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Sts’ailes will soon host First Nations-led primary care

Sts’ailes Community Care Campus to provide culturally safe care
The red pointer indicates the approximate future location of the Sts’ailes Community Care Campus. (Screenshot/Google Maps)

People in Agassiz-Harrison will soon have access to First Nations-led primary care.

The B.C. Ministry of Health recently announced the development of the Sts’ailes Community Care Campus (SCCC), which is to be located at 46090 Lougheed Highway.

Health minister Adrian Dix expressed pride in the province’s partnership with Sts’ailes and other First Nations communities.

“The work we are doing in Harrison Mills is making the lives of people living in B.C. better and it’s another step forward in our collective journey towards reconciliation,” Dix stated. “When it opens, the Sts’ailes Community Care Campus will provide a fully integrated blend of contemporary medical services and person-first, culturally appropriate health and wellness services to Indigenous and non-Indigenous communities and residents alike.”

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The SCCC, owned by the Sts’ailes First Nation, will open in phases, the first of which is coming later this year. This will replace the temporary facility at the Sts’ailes Administration Building (4690 Salish Way).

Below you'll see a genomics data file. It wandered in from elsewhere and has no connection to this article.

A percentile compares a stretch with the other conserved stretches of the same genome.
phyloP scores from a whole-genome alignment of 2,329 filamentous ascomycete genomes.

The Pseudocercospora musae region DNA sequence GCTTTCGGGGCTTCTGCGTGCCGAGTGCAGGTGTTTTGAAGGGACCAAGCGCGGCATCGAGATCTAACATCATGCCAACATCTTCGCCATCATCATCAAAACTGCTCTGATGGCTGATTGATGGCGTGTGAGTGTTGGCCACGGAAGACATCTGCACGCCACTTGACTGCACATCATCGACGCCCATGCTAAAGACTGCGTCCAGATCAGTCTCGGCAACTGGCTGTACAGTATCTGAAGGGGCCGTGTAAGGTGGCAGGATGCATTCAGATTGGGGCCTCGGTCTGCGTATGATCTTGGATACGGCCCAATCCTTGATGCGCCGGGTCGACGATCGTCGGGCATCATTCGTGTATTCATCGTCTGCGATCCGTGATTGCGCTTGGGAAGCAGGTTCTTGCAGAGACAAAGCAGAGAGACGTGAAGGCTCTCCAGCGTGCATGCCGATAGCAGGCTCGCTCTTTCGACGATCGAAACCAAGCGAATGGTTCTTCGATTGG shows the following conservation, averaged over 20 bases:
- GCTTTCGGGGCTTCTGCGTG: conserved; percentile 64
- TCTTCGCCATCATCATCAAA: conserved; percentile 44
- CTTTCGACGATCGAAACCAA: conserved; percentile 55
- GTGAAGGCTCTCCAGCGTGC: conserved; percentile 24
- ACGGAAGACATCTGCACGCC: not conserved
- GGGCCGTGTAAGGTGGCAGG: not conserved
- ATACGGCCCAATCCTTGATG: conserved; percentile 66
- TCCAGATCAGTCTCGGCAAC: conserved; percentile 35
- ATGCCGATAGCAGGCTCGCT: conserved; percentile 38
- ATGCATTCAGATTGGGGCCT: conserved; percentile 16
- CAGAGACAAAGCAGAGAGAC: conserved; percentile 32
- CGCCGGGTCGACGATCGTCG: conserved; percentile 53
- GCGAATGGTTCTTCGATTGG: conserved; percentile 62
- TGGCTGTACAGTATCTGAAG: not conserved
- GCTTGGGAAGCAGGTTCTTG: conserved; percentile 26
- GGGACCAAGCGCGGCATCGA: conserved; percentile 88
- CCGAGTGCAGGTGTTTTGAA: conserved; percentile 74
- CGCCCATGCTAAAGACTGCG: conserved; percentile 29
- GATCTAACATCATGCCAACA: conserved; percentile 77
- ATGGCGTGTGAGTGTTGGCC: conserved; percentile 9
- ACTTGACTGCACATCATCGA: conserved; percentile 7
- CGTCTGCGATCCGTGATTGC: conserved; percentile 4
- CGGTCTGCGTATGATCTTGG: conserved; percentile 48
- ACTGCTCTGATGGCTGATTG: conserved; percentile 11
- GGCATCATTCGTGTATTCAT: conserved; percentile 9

The campus will offer a multi-faceted approach to health, including primary care, social services and Indigenous health supports in a culturally safe environment that will serve patients from Agassiz to Mission. The facility will be home to about 15 full-time staff members, including traditional healers, health practitioners and administrative support.

Sts’ailes Chief Ralph Leon stated he is grateful for the partnerships with the province and the surrounding communities and for them “honouring their commitment to the health and well-being of our people.”

“Our people in our communities depend on us to do good work, and we are taking the necessary steps to make a real difference for the people living in the northern Fraser region,” Leon stated.

Chilliwack-Kent MLA Kelli Paddon praised the initiative as great news for Sts’ailes and the surrounding communities.

“I know how much work and consideration has gone into this project and have heard from community members what this means to the Nation and the region,” Paddon stated. “I look forward to seeing the campus open so residents can have even greater access to public health-care services.”

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The campus will work with the Chilliwack Primary Care Network, and several campuses just like it are planned for the future. The First Nations Health Authority (FNHA) works closely with health centres throughout the Fraser Health region and the province.

“FNHA celebrates the partnership with the Ministry of Health and with First Nations’ communities to implement team-based culturally grounded primary-care initiatives,” stated Richard JOck, FNHA CEO. “These transformational models give full expression to B.C. First Nations self-determination and support a vision where First Nations people in B.C. have access to quality, timely and inclusive health and wellness services, which are rooted in culture and are welcoming spaces for the people being served.”

About the Author: Adam Louis

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